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A reflection on the Noble Eightfold Path

KeromeKerome Lovingness is the wayThe Continent Veteran

A Buddhist friend recently wrote to me about the Noble Eightfold Path, and what he said made me think. He encouraged me to take a holistic view, and just let the mind play with the eight areas of the path, and see how I was doing in all eight areas.

  1. Right view
  2. Right intention
  3. Right speech
  4. Right conduct
  5. Right livelihood
  6. Right effort
  7. Right mindfulness
  8. Right concentration

The path always gets big and complex when you start looking at the detail of each area, and it is easy to get bogged down. But when you take a step back, and you just consider in what areas you are weak or strong, then the path as a whole becomes clearer.

I thought it was interesting...

AlexBunkslobster

Comments

  • howhow Veteran Veteran

    It sounds like you have a good friend.

    The noble 8 FP is an essential and very useful teaching when looked at as an 8 spoked Buddhist wheel that rolls directly towards suffering's cessation. One of the most useful manifestations for each of our respective practices with this wheel is how it can show that the greatest weight that this wheel can ever carry is actually dependent on the strength of the weakest spoke. While the human condition encourages us to work with our strengths, this wheel points out over focusing on those spokes that are well established and strong is of little help if that means other less established and weaker spokes are getting ignored.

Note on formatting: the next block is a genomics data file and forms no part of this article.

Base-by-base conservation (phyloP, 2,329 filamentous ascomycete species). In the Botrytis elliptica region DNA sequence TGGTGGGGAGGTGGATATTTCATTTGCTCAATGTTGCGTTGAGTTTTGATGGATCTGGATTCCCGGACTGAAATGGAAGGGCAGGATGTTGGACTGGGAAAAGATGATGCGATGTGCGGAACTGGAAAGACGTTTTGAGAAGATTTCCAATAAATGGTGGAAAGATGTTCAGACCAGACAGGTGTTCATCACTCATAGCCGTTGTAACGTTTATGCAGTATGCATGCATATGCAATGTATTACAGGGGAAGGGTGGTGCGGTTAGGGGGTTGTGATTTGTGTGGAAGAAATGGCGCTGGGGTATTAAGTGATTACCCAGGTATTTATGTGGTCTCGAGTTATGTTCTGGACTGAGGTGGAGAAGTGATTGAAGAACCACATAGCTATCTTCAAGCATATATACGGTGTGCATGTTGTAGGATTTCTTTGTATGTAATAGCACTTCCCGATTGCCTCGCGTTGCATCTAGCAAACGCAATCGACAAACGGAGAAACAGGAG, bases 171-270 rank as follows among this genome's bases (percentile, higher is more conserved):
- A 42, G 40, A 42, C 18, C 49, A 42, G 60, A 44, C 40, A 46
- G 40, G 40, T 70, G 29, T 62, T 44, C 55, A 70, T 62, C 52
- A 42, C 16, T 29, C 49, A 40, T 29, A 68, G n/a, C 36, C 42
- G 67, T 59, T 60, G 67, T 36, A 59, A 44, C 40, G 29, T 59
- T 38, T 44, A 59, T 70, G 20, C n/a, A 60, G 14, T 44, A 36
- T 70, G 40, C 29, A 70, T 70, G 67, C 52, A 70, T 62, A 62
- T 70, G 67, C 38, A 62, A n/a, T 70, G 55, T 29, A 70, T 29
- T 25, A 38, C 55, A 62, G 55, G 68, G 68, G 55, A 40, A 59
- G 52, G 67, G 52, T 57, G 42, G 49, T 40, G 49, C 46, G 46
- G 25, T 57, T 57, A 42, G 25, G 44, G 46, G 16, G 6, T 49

While for some this wheel is a simple teaching but after spending 48 years attending to the balancing of this wheel, no two turnings of it ever looked the same.

    Today it looks like
    1. understandings that illuminate the 4 noble truths
    2. thoughts ''
    3. speech "
    4. actions "
    5. livelihoods "
    6. efforts "
    7. mindfulness "
    8. concentrations

    I think livelihoods, in todays world should include any of our relationships with others.

    federica
  • Shoshin1Shoshin1 Veteran

    Yes it would seem that Right Understanding (or some might say Right View) is the scope from which one views the other seven..

    For example...
    One develops an awareness of how to use thought,
    (You are what you think...but you are not your thoughts )
    an awareness of what to say,
    an awareness how to act,
    an awareness of one's approach to one's work,
    an awareness of where one's effort should be targeted,
    constant awareness of what's going on in one's mind (aka minding one's own business )
    I guess developing one's concentration through meditation and contemplation in order to be able to focus on each aspect of the Path...one step at a time...

    Awareness having a bird's eye view....of the workings of the mind... so to speak...

    Alex
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